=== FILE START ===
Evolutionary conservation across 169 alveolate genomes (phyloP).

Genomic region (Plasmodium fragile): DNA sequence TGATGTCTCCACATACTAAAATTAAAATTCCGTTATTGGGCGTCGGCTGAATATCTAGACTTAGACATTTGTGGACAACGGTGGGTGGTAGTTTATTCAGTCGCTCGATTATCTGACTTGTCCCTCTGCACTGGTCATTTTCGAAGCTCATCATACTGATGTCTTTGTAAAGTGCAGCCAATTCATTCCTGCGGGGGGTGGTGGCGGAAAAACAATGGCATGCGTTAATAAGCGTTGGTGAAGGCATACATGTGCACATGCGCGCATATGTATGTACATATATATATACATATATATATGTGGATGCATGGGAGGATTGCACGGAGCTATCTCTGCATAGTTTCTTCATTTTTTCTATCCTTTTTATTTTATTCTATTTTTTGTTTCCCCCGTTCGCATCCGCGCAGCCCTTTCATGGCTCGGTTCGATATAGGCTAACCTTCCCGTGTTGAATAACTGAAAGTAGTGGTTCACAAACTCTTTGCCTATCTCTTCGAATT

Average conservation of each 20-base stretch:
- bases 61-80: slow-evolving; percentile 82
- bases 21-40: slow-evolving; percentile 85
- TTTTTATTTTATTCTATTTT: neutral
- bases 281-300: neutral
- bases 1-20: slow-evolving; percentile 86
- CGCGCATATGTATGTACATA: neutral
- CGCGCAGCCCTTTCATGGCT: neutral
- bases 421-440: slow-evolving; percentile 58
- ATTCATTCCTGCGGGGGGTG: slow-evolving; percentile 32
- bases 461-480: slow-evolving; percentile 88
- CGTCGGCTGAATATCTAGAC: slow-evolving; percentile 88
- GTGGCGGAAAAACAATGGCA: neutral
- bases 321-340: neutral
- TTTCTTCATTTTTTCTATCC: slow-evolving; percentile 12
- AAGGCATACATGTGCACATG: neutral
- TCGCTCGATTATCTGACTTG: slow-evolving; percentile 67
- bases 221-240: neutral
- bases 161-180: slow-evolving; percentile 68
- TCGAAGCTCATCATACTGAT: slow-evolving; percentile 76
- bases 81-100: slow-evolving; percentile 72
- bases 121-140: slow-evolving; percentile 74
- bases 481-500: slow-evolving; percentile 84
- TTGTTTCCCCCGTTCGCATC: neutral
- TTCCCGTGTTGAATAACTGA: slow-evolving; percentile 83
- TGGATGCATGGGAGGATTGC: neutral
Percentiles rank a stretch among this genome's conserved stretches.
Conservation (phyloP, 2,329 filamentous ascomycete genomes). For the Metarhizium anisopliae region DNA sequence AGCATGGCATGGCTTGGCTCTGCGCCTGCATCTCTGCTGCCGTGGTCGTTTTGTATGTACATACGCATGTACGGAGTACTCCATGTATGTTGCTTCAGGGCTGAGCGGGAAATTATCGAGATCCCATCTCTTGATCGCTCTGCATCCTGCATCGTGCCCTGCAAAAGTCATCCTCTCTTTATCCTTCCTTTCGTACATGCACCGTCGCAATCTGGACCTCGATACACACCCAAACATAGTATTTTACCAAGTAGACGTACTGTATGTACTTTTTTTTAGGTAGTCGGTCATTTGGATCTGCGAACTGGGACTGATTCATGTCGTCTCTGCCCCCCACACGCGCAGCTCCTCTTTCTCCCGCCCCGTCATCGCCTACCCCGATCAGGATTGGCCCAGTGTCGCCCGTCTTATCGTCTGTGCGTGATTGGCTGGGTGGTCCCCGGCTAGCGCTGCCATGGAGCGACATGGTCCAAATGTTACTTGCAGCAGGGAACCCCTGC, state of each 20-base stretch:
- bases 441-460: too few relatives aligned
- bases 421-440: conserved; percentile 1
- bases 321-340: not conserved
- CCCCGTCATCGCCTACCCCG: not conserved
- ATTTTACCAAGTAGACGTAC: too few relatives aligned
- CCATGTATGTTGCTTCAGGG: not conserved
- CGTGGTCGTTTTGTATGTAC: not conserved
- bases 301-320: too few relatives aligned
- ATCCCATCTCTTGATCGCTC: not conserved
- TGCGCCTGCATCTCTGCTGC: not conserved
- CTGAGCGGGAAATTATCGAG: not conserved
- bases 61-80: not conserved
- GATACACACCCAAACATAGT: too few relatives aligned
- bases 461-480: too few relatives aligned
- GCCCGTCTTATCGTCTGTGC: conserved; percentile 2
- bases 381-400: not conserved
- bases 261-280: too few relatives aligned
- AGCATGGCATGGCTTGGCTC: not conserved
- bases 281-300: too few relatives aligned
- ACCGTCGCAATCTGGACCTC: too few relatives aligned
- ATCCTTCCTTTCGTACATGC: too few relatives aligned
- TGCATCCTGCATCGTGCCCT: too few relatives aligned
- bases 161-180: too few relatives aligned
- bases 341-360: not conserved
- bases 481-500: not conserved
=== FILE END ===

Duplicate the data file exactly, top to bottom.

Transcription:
Evolutionary conservation across 169 alveolate genomes (phyloP).

Genomic region (Plasmodium fragile): DNA sequence TGATGTCTCCACATACTAAAATTAAAATTCCGTTATTGGGCGTCGGCTGAATATCTAGACTTAGACATTTGTGGACAACGGTGGGTGGTAGTTTATTCAGTCGCTCGATTATCTGACTTGTCCCTCTGCACTGGTCATTTTCGAAGCTCATCATACTGATGTCTTTGTAAAGTGCAGCCAATTCATTCCTGCGGGGGGTGGTGGCGGAAAAACAATGGCATGCGTTAATAAGCGTTGGTGAAGGCATACATGTGCACATGCGCGCATATGTATGTACATATATATATACATATATATATGTGGATGCATGGGAGGATTGCACGGAGCTATCTCTGCATAGTTTCTTCATTTTTTCTATCCTTTTTATTTTATTCTATTTTTTGTTTCCCCCGTTCGCATCCGCGCAGCCCTTTCATGGCTCGGTTCGATATAGGCTAACCTTCCCGTGTTGAATAACTGAAAGTAGTGGTTCACAAACTCTTTGCCTATCTCTTCGAATT

Average conservation of each 20-base stretch:
- bases 61-80: slow-evolving; percentile 82
- bases 21-40: slow-evolving; percentile 85
- TTTTTATTTTATTCTATTTT: neutral
- bases 281-300: neutral
- bases 1-20: slow-evolving; percentile 86
- CGCGCATATGTATGTACATA: neutral
- CGCGCAGCCCTTTCATGGCT: neutral
- bases 421-440: slow-evolving; percentile 58
- ATTCATTCCTGCGGGGGGTG: slow-evolving; percentile 32
- bases 461-480: slow-evolving; percentile 88
- CGTCGGCTGAATATCTAGAC: slow-evolving; percentile 88
- GTGGCGGAAAAACAATGGCA: neutral
- bases 321-340: neutral
- TTTCTTCATTTTTTCTATCC: slow-evolving; percentile 12
- AAGGCATACATGTGCACATG: neutral
- TCGCTCGATTATCTGACTTG: slow-evolving; percentile 67
- bases 221-240: neutral
- bases 161-180: slow-evolving; percentile 68
- TCGAAGCTCATCATACTGAT: slow-evolving; percentile 76
- bases 81-100: slow-evolving; percentile 72
- bases 121-140: slow-evolving; percentile 74
- bases 481-500: slow-evolving; percentile 84
- TTGTTTCCCCCGTTCGCATC: neutral
- TTCCCGTGTTGAATAACTGA: slow-evolving; percentile 83
- TGGATGCATGGGAGGATTGC: neutral
Percentiles rank a stretch among this genome's conserved stretches.
Conservation (phyloP, 2,329 filamentous ascomycete genomes). For the Metarhizium anisopliae region DNA sequence AGCATGGCATGGCTTGGCTCTGCGCCTGCATCTCTGCTGCCGTGGTCGTTTTGTATGTACATACGCATGTACGGAGTACTCCATGTATGTTGCTTCAGGGCTGAGCGGGAAATTATCGAGATCCCATCTCTTGATCGCTCTGCATCCTGCATCGTGCCCTGCAAAAGTCATCCTCTCTTTATCCTTCCTTTCGTACATGCACCGTCGCAATCTGGACCTCGATACACACCCAAACATAGTATTTTACCAAGTAGACGTACTGTATGTACTTTTTTTTAGGTAGTCGGTCATTTGGATCTGCGAACTGGGACTGATTCATGTCGTCTCTGCCCCCCACACGCGCAGCTCCTCTTTCTCCCGCCCCGTCATCGCCTACCCCGATCAGGATTGGCCCAGTGTCGCCCGTCTTATCGTCTGTGCGTGATTGGCTGGGTGGTCCCCGGCTAGCGCTGCCATGGAGCGACATGGTCCAAATGTTACTTGCAGCAGGGAACCCCTGC, state of each 20-base stretch:
- bases 441-460: too few relatives aligned
- bases 421-440: conserved; percentile 1
- bases 321-340: not conserved
- CCCCGTCATCGCCTACCCCG: not conserved
- ATTTTACCAAGTAGACGTAC: too few relatives aligned
- CCATGTATGTTGCTTCAGGG: not conserved
- CGTGGTCGTTTTGTATGTAC: not conserved
- bases 301-320: too few relatives aligned
- ATCCCATCTCTTGATCGCTC: not conserved
- TGCGCCTGCATCTCTGCTGC: not conserved
- CTGAGCGGGAAATTATCGAG: not conserved
- bases 61-80: not conserved
- GATACACACCCAAACATAGT: too few relatives aligned
- bases 461-480: too few relatives aligned
- GCCCGTCTTATCGTCTGTGC: conserved; percentile 2
- bases 381-400: not conserved
- bases 261-280: too few relatives aligned
- AGCATGGCATGGCTTGGCTC: not conserved
- bases 281-300: too few relatives aligned
- ACCGTCGCAATCTGGACCTC: too few relatives aligned
- ATCCTTCCTTTCGTACATGC: too few relatives aligned
- TGCATCCTGCATCGTGCCCT: too few relatives aligned
- bases 161-180: too few relatives aligned
- bases 341-360: not conserved
- bases 481-500: not conserved